Athletes plagued by high temperatures during training

Juliana Himmel, Staff photographer

To deal with unusually high temperatures to start off the fall sports season, BV teams took special precautions.
Activities such as band and cross country were the first to encounter the heat problem.
According to Kansas State High School Activities Association guidelines, if the temperature is over 90 degrees, water and rest breaks should be taken every 15-20 minutes.
The cross country team practiced hard, five days a week this summer, even in the heat.
The team had mileage goals for both girls’ and boys’ teams.
Cross country captain, senior Ben Gaede said he set his own goals to push through the late-summer heat.
“I set myself to become accustomed to run in the heat,” he said.
In order to keep runners healthy and safe, cross country coach Diana Huber had to make exceptions. Occasionally they would try to pick a shadier route, shorten the route or have morning practices before school.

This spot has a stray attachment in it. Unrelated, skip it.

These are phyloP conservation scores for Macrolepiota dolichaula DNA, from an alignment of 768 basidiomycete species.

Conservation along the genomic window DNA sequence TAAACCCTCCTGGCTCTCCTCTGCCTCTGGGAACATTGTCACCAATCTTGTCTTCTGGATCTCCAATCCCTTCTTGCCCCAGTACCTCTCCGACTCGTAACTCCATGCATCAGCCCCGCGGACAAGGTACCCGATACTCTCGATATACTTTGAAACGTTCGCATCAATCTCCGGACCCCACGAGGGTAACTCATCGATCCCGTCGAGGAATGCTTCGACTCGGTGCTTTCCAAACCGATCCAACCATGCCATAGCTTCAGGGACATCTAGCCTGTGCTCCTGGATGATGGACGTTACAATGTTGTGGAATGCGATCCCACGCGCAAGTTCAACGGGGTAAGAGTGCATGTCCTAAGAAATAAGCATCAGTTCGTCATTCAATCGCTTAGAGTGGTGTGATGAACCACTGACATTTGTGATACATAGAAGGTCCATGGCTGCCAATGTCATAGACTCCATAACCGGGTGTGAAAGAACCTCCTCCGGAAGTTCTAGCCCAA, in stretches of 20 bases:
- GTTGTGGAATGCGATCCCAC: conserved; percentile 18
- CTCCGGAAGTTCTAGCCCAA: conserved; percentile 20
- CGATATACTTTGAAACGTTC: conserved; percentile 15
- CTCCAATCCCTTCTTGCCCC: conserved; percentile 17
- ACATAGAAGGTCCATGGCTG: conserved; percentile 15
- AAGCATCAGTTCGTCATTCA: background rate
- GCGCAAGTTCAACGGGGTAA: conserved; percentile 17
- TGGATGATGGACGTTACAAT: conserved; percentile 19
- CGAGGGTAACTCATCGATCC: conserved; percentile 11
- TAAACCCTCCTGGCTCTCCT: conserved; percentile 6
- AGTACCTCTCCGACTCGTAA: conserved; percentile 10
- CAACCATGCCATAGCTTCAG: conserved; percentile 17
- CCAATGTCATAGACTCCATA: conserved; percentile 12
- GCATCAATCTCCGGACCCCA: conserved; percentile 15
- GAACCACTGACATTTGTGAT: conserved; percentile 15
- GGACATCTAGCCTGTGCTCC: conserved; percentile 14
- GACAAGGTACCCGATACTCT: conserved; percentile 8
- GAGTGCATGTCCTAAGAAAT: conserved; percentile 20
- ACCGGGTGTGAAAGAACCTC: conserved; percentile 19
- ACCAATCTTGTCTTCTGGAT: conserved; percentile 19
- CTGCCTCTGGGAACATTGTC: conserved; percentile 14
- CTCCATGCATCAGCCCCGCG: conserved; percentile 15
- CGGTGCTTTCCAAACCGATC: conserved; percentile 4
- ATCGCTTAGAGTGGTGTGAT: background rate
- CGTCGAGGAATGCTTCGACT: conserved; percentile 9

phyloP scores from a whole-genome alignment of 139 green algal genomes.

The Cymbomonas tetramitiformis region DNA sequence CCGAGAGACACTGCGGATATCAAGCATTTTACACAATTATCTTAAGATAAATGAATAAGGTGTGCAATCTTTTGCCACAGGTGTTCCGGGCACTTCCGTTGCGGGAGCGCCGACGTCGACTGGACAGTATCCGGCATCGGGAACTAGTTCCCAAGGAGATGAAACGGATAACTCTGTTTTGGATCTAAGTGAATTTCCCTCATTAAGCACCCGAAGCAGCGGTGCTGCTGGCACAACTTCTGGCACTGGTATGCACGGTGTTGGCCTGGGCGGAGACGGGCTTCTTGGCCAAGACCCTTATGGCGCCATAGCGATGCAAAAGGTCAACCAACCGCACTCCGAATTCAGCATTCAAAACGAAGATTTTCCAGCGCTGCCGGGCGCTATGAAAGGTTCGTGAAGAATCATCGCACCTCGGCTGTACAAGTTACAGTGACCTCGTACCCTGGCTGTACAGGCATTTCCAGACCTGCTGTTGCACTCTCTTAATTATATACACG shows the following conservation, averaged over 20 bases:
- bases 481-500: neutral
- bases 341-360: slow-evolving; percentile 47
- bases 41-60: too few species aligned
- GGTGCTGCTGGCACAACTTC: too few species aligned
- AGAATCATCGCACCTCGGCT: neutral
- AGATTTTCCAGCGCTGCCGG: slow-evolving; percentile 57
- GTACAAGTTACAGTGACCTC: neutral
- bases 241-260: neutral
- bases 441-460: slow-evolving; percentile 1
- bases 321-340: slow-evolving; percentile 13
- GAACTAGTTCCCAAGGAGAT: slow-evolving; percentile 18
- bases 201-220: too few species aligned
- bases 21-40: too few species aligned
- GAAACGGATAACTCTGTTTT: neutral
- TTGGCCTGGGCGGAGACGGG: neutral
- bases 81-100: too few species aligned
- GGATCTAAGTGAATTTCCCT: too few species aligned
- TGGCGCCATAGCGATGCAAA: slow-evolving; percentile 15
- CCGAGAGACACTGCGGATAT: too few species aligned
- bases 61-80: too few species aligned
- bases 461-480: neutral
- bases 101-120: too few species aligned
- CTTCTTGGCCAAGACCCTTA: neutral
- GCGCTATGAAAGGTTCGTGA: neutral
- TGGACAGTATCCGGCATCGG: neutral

The team took precautions to avoid heat sickness, like drinking a lot of water. Gaede said he experienced some trouble due to extreme heat.
“I got sick,” he said. “I’m not sure if anyone else did. I got super dizzy, my whole body got super cold and I almost passed out.”
The band also practiced in the heat during the summer as well as before school.
“Monday, Tuesday, Wednesday, Friday we are on the field at 7 a.m., practicing through first hour and on Thursday 6 – 9 p.m.,” saxophonist, sophomore Max Rohlf said.
Rohlf said enduring such extreme heat also affected the musicians’ health at times.
“We had a couple of kids over the course of band camp that had to go inside because they were sick,” Rohlf said.
Sophomore Nikki Sisson attended speed and agility training over the summer. She said the heat affected the summer session.
“I feel that workouts went extremely well,” Sisson said. “Even though the heat was pretty unbearable.”
Sisson said sometimes athletes get so preoccupied with getting better, they forget to take precautions in extreme heat.
“It was pretty intense,” she said. “I didn’t want to get heat stroke, but I kept going.”